What is the key brand challenge for Mengniu when expanding globally?

We face the challenge of associating the new brands under the Mengniu umbrella. Unlike a global brand that uses the same brand in all countries, the dairy business is historically local. Different countries have different brands, which reduces economies of scale and adds the cost and the complication of building and sustaining multiple brands. That’s why we want to create at least regional mega-brands, if not global brands, to increase marketing efficiency. With the internet, we believe that communication among countries, especially with young people will become very easy.

What is the most important business priority going abroad?

The most important priority is people. We are—and will stay—a Chinese company. But we cannot rely only on Chinese employees. You need local people to really understand local consumers. However, you still need to have many Chinese workers to ensure that local teams understand the Mengniu brand values and working process and can interpret the Mengniu brand for the local market. Success requires a balance of Chinese and local people working together.

How can the overseas experience of Chinese brands like Huawei help Mengniu accelerate its global expansion?

We need to think carefully about the product and category requirements, which vary by country, and setting up the supply chain. Mistakes require changes that waste a lot of time, effort, and money. We really need to become a local company, like Huawei has done. Huawei is a global company but actually you can see that Huawei is learning how do business differently according to the countries where it competes. Sustaining a global business over time, despite the inevitable challenges, requires being seen as a local company.

What else will you do to achieve localization? Will you open factories in each country? How will you staff the operations?

We will open a local factory when exporting from China does not make commercial sense because of distance. But it’s not necessary to have a factory in all countries. We could serve the whole Southeast Asian market from a factory in Indonesia, for example. Staffing depends on several considerations. In terms of staffing, we generally adhere to the concept of local staff, with variation by country or region. In Oceania, for example, the dairy industry is very mature and full of talent at all levels, so we can rely more on local staff. In Indonesia, the foundation of the dairy industry is relatively weak, and there is a relative shortage of talent, so we will send more managers and technicians in the early stage. But at the same time, we also train local staff, especially young staff, in various ways. Before the opening of the factory in Indonesia, recent graduates from local universities visited Mengniu's factory in China for internships and training, and then returned to Indonesia to devote themselves to their respective jobs.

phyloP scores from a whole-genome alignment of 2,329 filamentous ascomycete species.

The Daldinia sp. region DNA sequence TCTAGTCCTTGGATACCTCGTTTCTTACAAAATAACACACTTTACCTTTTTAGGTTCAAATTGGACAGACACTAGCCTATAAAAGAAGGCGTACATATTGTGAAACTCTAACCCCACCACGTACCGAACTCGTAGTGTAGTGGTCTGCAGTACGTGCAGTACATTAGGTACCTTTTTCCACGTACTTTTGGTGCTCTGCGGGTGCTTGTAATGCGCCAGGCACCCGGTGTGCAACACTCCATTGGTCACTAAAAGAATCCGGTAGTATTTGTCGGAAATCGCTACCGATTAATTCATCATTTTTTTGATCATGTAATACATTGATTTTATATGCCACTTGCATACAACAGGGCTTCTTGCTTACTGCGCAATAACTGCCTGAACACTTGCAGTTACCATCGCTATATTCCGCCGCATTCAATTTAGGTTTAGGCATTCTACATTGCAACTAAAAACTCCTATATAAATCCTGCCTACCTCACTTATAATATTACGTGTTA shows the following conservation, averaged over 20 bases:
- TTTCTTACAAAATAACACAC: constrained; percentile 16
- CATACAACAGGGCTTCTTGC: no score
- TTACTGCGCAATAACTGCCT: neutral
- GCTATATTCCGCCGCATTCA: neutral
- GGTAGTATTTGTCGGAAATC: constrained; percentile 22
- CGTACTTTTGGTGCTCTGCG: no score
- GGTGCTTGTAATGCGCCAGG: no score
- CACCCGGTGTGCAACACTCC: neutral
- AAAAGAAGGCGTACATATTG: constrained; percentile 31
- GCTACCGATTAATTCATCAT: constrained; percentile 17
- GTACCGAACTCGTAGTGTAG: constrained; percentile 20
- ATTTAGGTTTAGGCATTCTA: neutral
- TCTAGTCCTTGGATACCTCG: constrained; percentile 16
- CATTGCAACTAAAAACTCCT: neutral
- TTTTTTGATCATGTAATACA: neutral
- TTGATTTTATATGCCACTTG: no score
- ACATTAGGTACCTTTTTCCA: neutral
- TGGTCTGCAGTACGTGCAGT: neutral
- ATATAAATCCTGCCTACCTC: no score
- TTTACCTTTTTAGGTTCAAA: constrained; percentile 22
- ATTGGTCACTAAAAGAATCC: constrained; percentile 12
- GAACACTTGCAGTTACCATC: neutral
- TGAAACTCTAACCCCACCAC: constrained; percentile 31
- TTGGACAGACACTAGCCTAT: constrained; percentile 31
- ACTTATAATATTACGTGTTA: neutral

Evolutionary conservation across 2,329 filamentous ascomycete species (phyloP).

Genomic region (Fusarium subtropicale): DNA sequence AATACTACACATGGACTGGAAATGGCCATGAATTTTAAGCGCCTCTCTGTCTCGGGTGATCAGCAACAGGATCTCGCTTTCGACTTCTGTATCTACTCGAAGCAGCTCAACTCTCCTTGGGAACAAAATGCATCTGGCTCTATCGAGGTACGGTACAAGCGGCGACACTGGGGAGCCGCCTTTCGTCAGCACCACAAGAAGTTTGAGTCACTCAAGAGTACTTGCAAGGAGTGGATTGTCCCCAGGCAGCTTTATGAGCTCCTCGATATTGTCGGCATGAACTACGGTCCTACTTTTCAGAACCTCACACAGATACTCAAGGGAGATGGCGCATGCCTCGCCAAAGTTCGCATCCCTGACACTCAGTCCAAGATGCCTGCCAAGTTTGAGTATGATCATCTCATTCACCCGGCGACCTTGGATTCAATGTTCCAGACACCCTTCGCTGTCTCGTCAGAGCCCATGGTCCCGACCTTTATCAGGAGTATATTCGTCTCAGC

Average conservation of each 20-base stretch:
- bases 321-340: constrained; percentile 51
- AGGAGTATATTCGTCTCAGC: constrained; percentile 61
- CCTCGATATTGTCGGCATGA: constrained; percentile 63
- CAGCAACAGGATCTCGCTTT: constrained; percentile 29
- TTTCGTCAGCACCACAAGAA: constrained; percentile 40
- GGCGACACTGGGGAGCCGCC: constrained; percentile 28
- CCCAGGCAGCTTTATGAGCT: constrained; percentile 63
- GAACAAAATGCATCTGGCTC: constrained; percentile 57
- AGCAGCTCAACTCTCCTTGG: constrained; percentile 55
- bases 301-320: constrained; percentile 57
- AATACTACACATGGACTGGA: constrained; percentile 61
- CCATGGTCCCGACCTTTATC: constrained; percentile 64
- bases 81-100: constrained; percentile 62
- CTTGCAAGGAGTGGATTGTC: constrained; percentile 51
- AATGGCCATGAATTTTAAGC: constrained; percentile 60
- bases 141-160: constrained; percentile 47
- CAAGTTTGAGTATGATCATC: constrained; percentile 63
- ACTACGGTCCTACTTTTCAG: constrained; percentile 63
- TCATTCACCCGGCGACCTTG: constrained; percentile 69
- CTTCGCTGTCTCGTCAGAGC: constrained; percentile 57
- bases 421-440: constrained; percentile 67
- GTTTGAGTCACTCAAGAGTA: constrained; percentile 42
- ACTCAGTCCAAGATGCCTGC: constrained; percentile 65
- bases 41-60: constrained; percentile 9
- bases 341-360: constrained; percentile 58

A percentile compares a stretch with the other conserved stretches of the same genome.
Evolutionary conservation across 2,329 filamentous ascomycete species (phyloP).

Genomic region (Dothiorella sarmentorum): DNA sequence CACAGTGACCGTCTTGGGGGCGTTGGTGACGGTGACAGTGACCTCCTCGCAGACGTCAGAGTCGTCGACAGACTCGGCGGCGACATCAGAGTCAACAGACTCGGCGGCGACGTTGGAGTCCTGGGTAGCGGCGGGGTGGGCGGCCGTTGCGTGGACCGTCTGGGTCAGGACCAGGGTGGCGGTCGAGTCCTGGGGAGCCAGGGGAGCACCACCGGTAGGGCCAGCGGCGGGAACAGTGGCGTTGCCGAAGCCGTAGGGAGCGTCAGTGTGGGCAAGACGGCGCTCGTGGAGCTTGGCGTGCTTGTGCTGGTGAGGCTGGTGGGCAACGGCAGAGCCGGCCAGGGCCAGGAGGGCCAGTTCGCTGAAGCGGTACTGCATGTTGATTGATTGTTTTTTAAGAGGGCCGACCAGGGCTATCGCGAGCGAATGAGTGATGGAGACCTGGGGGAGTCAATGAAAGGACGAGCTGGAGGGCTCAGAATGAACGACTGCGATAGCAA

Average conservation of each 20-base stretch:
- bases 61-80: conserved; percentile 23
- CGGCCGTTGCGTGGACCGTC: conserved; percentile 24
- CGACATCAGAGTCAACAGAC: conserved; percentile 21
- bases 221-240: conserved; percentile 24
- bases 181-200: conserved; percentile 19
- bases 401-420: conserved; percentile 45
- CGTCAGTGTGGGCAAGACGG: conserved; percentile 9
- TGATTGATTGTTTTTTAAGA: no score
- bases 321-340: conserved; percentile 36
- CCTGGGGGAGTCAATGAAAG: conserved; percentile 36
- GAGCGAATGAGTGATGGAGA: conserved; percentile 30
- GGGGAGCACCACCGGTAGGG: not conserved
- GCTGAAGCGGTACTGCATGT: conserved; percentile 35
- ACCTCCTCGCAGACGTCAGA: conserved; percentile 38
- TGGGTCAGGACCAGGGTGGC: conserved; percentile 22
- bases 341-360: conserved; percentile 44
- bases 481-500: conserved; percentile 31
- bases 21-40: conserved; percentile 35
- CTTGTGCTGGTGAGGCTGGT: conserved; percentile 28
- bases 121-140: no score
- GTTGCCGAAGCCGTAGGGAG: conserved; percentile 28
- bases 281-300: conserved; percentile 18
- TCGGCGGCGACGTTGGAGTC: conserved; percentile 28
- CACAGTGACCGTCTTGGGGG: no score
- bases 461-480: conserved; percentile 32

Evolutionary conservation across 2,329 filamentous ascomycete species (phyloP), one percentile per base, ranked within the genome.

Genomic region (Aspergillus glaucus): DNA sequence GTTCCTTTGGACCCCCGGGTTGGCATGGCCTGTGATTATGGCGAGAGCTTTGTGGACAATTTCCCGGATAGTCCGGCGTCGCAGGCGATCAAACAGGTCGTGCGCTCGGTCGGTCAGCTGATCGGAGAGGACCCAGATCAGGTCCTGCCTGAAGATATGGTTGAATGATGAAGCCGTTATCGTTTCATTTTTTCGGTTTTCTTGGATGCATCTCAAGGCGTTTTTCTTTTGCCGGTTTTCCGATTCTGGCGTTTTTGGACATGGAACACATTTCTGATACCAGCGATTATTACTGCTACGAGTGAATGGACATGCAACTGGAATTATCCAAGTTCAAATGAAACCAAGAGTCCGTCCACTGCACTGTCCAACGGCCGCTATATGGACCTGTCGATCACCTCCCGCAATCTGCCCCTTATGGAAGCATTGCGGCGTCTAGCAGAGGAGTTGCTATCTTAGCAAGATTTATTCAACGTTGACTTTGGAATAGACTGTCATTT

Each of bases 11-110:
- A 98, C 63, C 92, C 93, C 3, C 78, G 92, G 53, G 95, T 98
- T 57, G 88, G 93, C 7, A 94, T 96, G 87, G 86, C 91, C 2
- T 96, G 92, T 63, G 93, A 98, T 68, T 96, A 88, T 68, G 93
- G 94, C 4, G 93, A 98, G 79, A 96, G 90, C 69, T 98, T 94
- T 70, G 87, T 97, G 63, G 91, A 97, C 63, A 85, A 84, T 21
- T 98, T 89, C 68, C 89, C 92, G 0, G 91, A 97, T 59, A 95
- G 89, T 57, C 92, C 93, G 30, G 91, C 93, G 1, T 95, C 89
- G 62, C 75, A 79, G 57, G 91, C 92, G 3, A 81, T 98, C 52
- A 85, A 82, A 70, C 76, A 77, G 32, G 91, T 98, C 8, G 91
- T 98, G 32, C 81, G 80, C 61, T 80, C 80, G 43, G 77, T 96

Is it easier to expand in Asia because of the cultural similarities, or are the challenges the same regardless where you expand?

We are going to Southeast Asia and Oceania first, but Huawei went to Europe first and to Africa. Honestly, I don’t think one option is easier; it’s all challenging. In Africa, you may find less local competition, but local income is lower, the dairy industry supply chain is difficult, and the currency fluctuates. In Europe, you will encounter tough local competitors that sometimes have been established for over 100 years. And people are loyal to local brands. But the supply chain and currency are more reliable. So, there are always opportunities and challenges. Our strategy is to choose areas that can better coordinate with existing businesses.

Do you have plans to expand to Europe or North America?

Not at this moment.  Our plan is to establish the Southeast Asian market first, then expand further into parts of the Middle East and Africa. Logistics influences our expansion priorities. Logistics is a difficult barrier. Transporting milk from country to country is time consuming and costly. We want to develop new products that are relatively easy to transport. We are pretty reliant on the supply chain. We are not like a mobile phone company that ships phones from China to Iceland. Costly research and investment are required regardless of the size country we’re considering. Consequently, we typically prefer to enter larger markets where the ROI is greater.